a postdoctoral researcher at MIT, "complexity" enthusiast, digital nomad. http://pchvykov.mit.edu/
Wow, wonderful analysis! I'm on-board mostly - except maybe I'd leave some room for doubt of some claims you're making. And your last paragraph seems to suggest that a "sufficiently good and developed" algorithm could produce large cultural change? Also, you say "as human mediators (plus the problem of people framing it as 'objective'), just cheaper and more scalable" - to me that would quite a huge win! And I sort of thought that "people framing it as objective" is a good thing - why do you think it's a problem? I could even go as far as saying that even if it was totally inaccurate, but unbiased - like a coin-flip - and if people trusted it as objectively true, that would already help a lot! Unbiased = no advantage to either side. Trusted = no debate about who's right. Random = no way to game it.
Cool that you find this method so powerful! To me it's a question of scaling: do you think personal mindfulness practices like Gendlin's Focusing are as easy to scale to a population as a gadget that tell you some truth about you? I guess each of these face very different challenges - but so far experience seems to show that we're better at building fancy tech than we are at learning to change ourselves.What do you think is the most effective way to create such culture-shift?
Thanks for such thoughtful reply - I think I'm really on-board with most of what you're saying.
I agree that analysis is the hard part of this tech - and I'm hoping that this is what is just now becoming possible to do well with AI, like check out https://www.chipbrain.com/
Another point I think is important: you say "Emotions aren't exactly impossible to notice and introspect honestly on." - having been doing some emotional-intelligence practice for the last few years, I'm very aware of how difficult it is to honestly introspect on my own emotions. It's sort of like trying to objectively gauge my own attractiveness in photos - really tough to be objective! and I think this is one place that an AI could really help (they're building one for attractiveness now too actually).
I see your point that the impact will likely be marginal, compared to what we already have now - and I'm wondering if there is some way we could imagine applying such technology to have a revolutionary impact, without falling into Orwellian dystopia. Something about creative inevitable self-awareness, emotion-based success metrics, or conscious governance.
Any ideas how this could be used save the world? Or do you think there isn't any real edge it could give us?
yeah, I can try to clarify some of my assumptions, which probably won't be fully satisfactory to you, but a bit:
[of course, in the utilitarian sense such violent transitions are accompanied by a lot of suffering, which is bad - but in a consequentialist sense purely, with a sufficiently long time-horizon of consequences, perhaps it's not as big as it first seems?]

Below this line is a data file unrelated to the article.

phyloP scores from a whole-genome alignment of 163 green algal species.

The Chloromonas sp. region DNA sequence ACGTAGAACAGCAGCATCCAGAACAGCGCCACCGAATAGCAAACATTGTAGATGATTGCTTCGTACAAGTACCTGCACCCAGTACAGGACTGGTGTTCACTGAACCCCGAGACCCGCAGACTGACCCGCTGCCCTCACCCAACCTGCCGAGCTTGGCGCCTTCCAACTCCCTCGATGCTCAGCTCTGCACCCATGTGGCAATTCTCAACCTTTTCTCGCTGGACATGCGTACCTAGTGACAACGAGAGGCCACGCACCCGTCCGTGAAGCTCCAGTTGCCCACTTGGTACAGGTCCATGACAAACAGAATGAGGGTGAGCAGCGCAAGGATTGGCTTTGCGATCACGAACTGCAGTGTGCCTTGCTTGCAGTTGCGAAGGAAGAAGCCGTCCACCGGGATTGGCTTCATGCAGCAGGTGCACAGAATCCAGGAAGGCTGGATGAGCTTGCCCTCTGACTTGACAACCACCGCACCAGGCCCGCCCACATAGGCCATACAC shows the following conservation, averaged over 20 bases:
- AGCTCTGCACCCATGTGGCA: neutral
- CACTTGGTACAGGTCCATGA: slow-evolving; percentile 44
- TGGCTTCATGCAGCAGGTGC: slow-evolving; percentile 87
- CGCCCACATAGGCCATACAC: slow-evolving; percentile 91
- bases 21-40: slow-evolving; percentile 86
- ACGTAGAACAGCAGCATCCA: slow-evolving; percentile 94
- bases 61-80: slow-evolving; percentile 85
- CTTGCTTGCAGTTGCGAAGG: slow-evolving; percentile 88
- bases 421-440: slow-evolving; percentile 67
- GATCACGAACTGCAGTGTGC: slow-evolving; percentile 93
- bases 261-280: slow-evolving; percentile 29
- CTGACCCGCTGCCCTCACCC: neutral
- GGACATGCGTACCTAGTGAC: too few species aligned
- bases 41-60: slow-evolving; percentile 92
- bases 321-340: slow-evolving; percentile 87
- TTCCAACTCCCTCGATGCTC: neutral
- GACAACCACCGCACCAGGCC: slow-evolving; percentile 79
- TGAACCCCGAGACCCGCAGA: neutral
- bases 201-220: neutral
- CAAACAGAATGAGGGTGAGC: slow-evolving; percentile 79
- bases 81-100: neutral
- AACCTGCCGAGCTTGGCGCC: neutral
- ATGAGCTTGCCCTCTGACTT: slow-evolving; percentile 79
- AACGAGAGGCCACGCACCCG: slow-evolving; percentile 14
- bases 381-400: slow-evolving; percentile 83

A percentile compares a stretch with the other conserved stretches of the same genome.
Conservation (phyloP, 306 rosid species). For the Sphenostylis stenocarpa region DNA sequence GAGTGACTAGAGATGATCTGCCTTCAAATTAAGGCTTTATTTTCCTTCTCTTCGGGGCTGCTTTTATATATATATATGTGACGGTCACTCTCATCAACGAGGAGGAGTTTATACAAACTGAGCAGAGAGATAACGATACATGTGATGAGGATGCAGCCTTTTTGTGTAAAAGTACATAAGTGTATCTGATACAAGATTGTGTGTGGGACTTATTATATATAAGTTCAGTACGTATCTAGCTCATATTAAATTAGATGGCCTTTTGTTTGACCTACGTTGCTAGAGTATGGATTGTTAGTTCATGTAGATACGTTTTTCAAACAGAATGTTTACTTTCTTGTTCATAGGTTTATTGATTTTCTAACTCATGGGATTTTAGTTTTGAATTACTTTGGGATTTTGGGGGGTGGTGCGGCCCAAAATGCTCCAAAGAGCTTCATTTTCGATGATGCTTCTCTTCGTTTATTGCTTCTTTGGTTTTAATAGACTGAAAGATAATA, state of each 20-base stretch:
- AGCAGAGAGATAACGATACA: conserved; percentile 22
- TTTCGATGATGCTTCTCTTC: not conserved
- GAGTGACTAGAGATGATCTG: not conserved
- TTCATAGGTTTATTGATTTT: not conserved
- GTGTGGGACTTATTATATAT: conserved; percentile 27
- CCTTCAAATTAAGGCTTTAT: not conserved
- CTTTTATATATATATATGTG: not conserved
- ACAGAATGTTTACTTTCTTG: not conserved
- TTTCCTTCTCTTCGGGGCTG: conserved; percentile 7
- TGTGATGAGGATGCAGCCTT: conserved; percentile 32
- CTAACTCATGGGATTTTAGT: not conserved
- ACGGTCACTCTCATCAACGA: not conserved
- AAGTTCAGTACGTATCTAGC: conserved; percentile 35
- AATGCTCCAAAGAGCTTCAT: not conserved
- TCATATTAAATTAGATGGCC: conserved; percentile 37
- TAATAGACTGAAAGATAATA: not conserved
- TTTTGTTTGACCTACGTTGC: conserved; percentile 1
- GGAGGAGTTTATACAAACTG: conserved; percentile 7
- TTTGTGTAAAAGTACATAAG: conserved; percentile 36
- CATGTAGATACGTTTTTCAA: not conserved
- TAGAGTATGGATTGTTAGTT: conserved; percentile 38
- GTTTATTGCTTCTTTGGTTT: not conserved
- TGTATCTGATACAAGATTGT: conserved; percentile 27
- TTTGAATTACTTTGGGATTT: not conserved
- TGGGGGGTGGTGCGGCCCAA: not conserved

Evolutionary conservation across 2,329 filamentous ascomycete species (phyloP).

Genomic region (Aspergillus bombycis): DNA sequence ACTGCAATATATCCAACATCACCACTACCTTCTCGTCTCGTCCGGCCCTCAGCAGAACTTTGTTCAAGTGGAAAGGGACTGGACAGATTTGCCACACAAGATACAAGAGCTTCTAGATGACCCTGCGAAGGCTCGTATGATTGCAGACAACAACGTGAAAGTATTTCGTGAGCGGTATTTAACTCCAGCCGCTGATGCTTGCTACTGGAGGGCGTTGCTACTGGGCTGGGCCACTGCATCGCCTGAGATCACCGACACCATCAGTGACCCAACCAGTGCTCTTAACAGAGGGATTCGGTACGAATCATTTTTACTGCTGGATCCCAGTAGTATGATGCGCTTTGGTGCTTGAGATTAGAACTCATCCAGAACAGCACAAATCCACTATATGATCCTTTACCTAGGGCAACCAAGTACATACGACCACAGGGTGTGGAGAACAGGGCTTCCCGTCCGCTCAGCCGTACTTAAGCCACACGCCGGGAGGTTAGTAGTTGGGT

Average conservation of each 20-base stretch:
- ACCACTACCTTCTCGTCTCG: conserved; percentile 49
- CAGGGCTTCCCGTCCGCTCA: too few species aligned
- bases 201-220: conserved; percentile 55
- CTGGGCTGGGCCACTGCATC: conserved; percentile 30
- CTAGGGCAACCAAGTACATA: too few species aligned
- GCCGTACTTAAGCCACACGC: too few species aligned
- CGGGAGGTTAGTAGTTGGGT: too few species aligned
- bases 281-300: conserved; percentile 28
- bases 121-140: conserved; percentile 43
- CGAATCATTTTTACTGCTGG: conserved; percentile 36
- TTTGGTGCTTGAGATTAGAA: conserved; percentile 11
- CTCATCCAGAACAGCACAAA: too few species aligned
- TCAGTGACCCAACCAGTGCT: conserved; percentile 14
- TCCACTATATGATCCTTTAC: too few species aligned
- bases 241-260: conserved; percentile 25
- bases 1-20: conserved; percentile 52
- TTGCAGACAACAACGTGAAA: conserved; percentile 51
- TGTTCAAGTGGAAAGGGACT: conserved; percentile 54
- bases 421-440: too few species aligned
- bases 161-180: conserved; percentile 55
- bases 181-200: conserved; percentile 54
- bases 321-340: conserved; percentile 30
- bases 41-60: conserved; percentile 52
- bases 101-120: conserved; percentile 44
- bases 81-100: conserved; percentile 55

Yeah, I'm quite curious to understand this point too - certainly not sure how far this reasoning can be applied (and whether Ferdinand is too much of a stretch). I was thinking of this assassination as the "perturbation in a super-cooled liquid" - where it's really the overall geopolitical tension that was the dominant cause, and anything could have set off the global phase transition. Though this gets back to the limitations of counter-factual causality in the real-world...
cool - and I appreciate that you think my posts are promising! I'm never sure if my posts have any meaningful 'delta' - seems like everything's been said before.
But this community is really fun to post for, with meaningful engagement and discussion =)
hmm, so what I was thinking is whether we could give an improved definition of causality based on something like "A causes B iff the model [A causes B] performs superior to other models in some (all?) games / environments" - which may have a funny dependence on the game or environment we choose.
Though as hard as the counterfactual definition is to work with in practice, this may be even harder...
You post may be related to this, though not the same, I think. I guess what I'm suggesting isn't directly about decision theory.
whow, some Bayesian updating there - impressive! :)
I'm not sure why this was crossed out - seems quite civil to me... And I appreciate your thoughts on this!
I do think we agree at the big-picture level, but have some mismatch in details and language. In particular, as I understand J. Pearl's counter-factual analysis, you're supposed to compare this one perturbation against the average over the ensemble of all possible other interventions. So in this sense, it's not about "holding everything else fixed," but rather about "what are all the possible other things that could have happened."